The very first parts printed on the 3d printer I have designed and built. Nothing glorious. Frankly I was expecting nothing to happen when I clicked print. I had not finished all of the final alignment adjustments needed to the build platform and frame. This print happened while I was testing the build platform heater for the first time. To see how the software worked, I loaded a small stl part file (the two pieces are a hub for a whirlyprop kids toy) mostly to see how the software processed the file. After playing with the code and making adjustments to some settings, I said to myself, “Let’s see what happens.”, clicked print and voila parts were made.
The above pictures show I still have a lot of work to do on optimizing parameters in the software code for my unique printer design. It did surprisingly well spanning the overhang with only a few loose rows of filament being out of place due to droop. The acrylic adhesive on the blue masking tape smelled something terrible after heating. This is due to some thermal degradation of the adhesive. I was happy it peeled off the build platform cleanly. The blue tape is used to help the abs stick to the build surface as it is extruded in the first layer. I had ordered some 2″ wide polyimide tape but was waiting for it to arrive when I printed these very first parts on the printer.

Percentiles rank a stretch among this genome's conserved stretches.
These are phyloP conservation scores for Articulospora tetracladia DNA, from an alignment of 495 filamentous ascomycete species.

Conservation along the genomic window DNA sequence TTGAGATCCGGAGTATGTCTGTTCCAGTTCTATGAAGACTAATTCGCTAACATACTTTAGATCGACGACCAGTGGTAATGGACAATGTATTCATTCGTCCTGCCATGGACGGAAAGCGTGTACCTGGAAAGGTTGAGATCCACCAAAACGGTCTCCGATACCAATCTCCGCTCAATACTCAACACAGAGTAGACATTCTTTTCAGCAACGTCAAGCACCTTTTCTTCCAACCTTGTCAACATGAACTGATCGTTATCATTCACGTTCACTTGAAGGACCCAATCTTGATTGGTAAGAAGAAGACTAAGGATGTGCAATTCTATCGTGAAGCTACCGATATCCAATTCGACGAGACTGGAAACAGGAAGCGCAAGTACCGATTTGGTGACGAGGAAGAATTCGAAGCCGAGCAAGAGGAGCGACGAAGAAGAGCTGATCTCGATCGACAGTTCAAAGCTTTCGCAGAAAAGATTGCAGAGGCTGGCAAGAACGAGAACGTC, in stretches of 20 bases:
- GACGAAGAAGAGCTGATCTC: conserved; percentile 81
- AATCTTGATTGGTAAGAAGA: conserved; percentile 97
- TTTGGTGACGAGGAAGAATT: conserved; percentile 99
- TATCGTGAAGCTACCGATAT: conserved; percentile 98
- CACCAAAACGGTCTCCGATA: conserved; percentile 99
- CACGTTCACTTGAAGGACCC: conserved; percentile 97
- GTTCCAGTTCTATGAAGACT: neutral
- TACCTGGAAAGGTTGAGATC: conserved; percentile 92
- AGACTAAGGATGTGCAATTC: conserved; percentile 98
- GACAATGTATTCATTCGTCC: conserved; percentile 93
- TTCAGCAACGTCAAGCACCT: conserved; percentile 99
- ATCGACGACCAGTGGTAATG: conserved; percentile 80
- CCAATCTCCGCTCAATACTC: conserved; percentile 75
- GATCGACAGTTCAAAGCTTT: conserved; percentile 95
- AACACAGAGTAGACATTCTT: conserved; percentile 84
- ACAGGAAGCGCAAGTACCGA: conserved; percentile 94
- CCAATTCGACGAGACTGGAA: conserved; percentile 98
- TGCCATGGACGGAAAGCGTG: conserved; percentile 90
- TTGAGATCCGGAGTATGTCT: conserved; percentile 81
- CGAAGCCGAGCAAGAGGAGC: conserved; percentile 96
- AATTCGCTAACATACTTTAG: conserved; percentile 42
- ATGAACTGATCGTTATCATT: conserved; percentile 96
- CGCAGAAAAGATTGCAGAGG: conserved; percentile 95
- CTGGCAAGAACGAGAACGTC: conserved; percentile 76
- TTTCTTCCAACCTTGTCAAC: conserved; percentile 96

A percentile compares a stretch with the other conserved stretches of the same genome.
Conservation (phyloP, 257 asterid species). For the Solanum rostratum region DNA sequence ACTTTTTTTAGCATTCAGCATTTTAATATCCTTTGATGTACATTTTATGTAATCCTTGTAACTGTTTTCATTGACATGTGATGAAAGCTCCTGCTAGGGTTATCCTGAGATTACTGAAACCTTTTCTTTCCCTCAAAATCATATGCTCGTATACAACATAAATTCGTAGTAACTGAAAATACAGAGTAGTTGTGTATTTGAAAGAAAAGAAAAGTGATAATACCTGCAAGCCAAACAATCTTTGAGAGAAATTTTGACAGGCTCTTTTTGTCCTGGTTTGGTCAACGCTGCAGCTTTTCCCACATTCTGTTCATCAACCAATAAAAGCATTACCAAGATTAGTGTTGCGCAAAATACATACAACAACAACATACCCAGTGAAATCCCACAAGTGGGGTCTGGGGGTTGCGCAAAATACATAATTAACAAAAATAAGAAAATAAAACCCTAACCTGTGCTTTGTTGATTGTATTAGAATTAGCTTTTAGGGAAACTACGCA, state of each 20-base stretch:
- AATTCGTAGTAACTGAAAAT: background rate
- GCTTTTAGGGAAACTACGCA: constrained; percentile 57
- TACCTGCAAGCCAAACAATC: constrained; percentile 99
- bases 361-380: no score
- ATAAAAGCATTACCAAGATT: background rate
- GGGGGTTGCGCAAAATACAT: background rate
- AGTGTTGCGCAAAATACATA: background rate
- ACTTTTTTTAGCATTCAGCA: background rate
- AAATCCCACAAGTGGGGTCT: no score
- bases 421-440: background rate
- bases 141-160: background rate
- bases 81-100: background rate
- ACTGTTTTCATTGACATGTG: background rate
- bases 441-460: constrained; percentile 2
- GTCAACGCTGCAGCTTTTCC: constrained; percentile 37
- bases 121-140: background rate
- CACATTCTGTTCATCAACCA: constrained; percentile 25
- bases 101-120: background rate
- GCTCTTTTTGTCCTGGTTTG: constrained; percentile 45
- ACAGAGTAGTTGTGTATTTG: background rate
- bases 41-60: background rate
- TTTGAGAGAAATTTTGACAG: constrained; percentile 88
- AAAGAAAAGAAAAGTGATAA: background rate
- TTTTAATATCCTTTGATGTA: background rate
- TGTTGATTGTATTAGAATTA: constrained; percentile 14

These parts are the very first things the 3d printer I designed and built ever printed. I was pretty excited when I saw my design in action printing. The printer is not “done” by any means. There has been a heated bed V2.0 built and installed already. The #1 issue I have found with designing and building a 3d printer that is much larger than the majority of cupecake, makerbot, reprap style printers people typically build is flatness of the build platform. More on this in my next post.